Beginning sewers may think to make a knot right away, but have patience grasshoppers.
Step 4: STEP FOUR: Sew Elastics
Take your first shoe once again and place the elastic next to your heel seam as in STEP TWO. Hold it down with your thumb and forefinger of your non-sewing hand. Starting from the inside, close to a corner, begin to sew. Make one small (1/4 inch or less) stitch about 1/4 inch from the elastic’s edge. Once you have pulled your first stitch through now is the time to make a knot with the end of the thread and the thread you pulled through. (See photos above) Continue to sew along the first edge, being sure to pull the thread tight after each stitch. You will sew a square to bring your stitches to meet with where you started. (See photos above) Your last stitch should be on the inside of the shoe so you can tie another knot using the ends of the thread from your first knot. Snip your thread and start on the other end of the elastic. Make sure your elastic is not twisted. I recommend putting on your shoe once more and pulling the elastic over your foot to double check placement.
Repeat steps for sewing second side of elastic and again for the second shoe.
Step 5: STEP FIVE: Placement & Measuring of Ribbons
Similarly to the elastics, the ribbons are sewn next to seams. There are seams on either side of your pointe shoes (at your instep and on the outside). The ribbon will be sewn right next to the seam on the heel side. Place the end of the ribbon far enough down to perform the same box pattern you stitched on your elastics. The opposite end of each ribbon will remain loose, as the ribbons are wrapped around the ankles and tied to secure the shoes further.
Step 6: STEP SIX: Sew Ribbons
You will be following the same pattern as the elastics. Go back to STEP FOUR if you need a recap. You will use these steps for all four of your ribbons.
Step 7: STEP SEVEN: Singe Ends of Ribbons
It’s time to grab an adult and some matches or a lighter. Carefully take the end of your ribbon that isn’t sewn and lightly singe the edge. It will only take a second and you will see that the edge hardens. This will prevent the ends of your ribbons from fraying. Do this to all the other ribbons. This concludes your sewing experience!
Getting your first pair of pointe shoes is an exciting time in any ballet dancers life, so in this post, I have decided to write a pointe shoe fitting guide to make your first experience on pointe as comfortable as possible for you.
If you were to dissect ballet down to a single, iconic image, it would most probably be the pointe shoe.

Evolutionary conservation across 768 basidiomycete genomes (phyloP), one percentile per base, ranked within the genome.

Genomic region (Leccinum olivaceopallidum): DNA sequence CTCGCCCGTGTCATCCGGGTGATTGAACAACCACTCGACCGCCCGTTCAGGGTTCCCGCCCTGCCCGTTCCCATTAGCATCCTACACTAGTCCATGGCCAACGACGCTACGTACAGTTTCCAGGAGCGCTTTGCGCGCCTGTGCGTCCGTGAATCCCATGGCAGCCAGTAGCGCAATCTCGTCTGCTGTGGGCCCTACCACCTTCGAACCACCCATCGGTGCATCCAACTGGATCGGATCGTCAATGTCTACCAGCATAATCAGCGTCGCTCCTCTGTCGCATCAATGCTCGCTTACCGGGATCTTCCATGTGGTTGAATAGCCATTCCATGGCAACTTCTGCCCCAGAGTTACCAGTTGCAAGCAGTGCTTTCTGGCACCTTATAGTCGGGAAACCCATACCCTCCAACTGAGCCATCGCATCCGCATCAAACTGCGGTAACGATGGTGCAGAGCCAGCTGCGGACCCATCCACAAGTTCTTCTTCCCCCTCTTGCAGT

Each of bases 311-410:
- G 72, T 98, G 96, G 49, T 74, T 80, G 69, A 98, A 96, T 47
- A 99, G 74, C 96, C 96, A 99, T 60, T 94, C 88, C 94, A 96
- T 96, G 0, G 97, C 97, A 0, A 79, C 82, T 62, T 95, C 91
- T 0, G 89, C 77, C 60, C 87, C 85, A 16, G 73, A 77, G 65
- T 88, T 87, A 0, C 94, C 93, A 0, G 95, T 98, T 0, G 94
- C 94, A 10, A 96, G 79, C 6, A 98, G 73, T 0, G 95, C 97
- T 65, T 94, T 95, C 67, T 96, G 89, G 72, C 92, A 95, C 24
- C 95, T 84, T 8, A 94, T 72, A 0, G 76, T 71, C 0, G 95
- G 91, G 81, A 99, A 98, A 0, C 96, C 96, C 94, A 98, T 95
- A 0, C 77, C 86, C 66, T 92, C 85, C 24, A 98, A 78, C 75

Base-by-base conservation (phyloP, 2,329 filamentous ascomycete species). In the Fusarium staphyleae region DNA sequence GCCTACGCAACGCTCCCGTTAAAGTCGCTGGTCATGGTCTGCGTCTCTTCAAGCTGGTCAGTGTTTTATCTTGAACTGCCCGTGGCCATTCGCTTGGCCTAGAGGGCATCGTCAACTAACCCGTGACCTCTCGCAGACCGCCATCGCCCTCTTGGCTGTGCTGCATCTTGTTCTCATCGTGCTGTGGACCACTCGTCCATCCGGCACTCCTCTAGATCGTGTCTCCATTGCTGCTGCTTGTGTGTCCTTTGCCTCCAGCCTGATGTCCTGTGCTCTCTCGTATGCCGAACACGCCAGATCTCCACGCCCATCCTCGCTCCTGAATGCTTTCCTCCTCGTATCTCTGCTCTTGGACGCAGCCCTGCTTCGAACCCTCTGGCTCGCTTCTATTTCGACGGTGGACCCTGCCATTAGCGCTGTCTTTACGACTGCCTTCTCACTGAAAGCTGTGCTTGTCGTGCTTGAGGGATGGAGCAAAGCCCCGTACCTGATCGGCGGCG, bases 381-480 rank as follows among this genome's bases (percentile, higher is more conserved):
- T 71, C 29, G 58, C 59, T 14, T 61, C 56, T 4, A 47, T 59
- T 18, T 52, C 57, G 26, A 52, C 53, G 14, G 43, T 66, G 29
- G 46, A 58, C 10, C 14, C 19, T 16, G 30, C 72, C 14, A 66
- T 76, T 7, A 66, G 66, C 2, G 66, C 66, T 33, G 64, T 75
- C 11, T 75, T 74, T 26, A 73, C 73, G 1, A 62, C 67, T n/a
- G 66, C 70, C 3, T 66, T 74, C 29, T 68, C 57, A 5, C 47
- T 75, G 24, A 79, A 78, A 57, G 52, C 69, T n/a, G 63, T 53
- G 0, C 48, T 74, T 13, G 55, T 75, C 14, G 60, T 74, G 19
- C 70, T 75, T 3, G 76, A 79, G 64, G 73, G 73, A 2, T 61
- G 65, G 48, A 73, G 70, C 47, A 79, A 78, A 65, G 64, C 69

As young children, we always fantasized about dancing on our toes, but we knew that the pointe shoe was only for serious dancers and is the first step towards being a real ballerina.
It is the ultimate achievement in ballet to progress to pointe work, but be warned, the first time you go up onto those pointes, those tears of happiness could turn into tears of pain, but it is a pain that most dancers, in time, get used to.
When Is The Best Time To Start Dancing On Pointe?
As a rough guide, the absolute earliest age to go on point is 11, although 12 or 13 is more common and probably safer.
Going on pointe should be at the onset of puberty and never before. The dancer should have at least four years of ballet training under her belt, and if she is only taking one ballet class a week, four years then isn’t enough.
Starting later rather than earlier is always best because, in young bodies, the bones are yet to harden, and starting too early can cause enormous damage to both the bone formation and the growth plates in the feet.
Remember that there is absolutely no reason at all not to start later.
A good test for readiness is to do a series of releves devant on demi-pointe. Try sixteen on one leg in the center holding the body with balance and security. When you can do this well on both legs, you are probably ready for pointe work.
Remember that the shoes don’t do the dancing, the dancer does, and the dancer needs to be prepared both mentally and physically. Sometimes children are ready physically but don’t have the concentration to do justice to their pointe training.
What Is The Ideal Foot For Pointe Work?
The ideal foot for pointe work is said to have the first three toes the same length, but that doesn’t happen very often as it is the luck of the genetic draw.
Any dancer can work on strengthening their feet with tools like resistance bands and working against your own body weight.
Feet with high arches, although very pretty, will need extra strengthening, as they tend to be the weaker type of foot.
Remember that it is not only the strength of the foot that is important but the body as a whole. A dancer on pointe has to be especially strong in the core.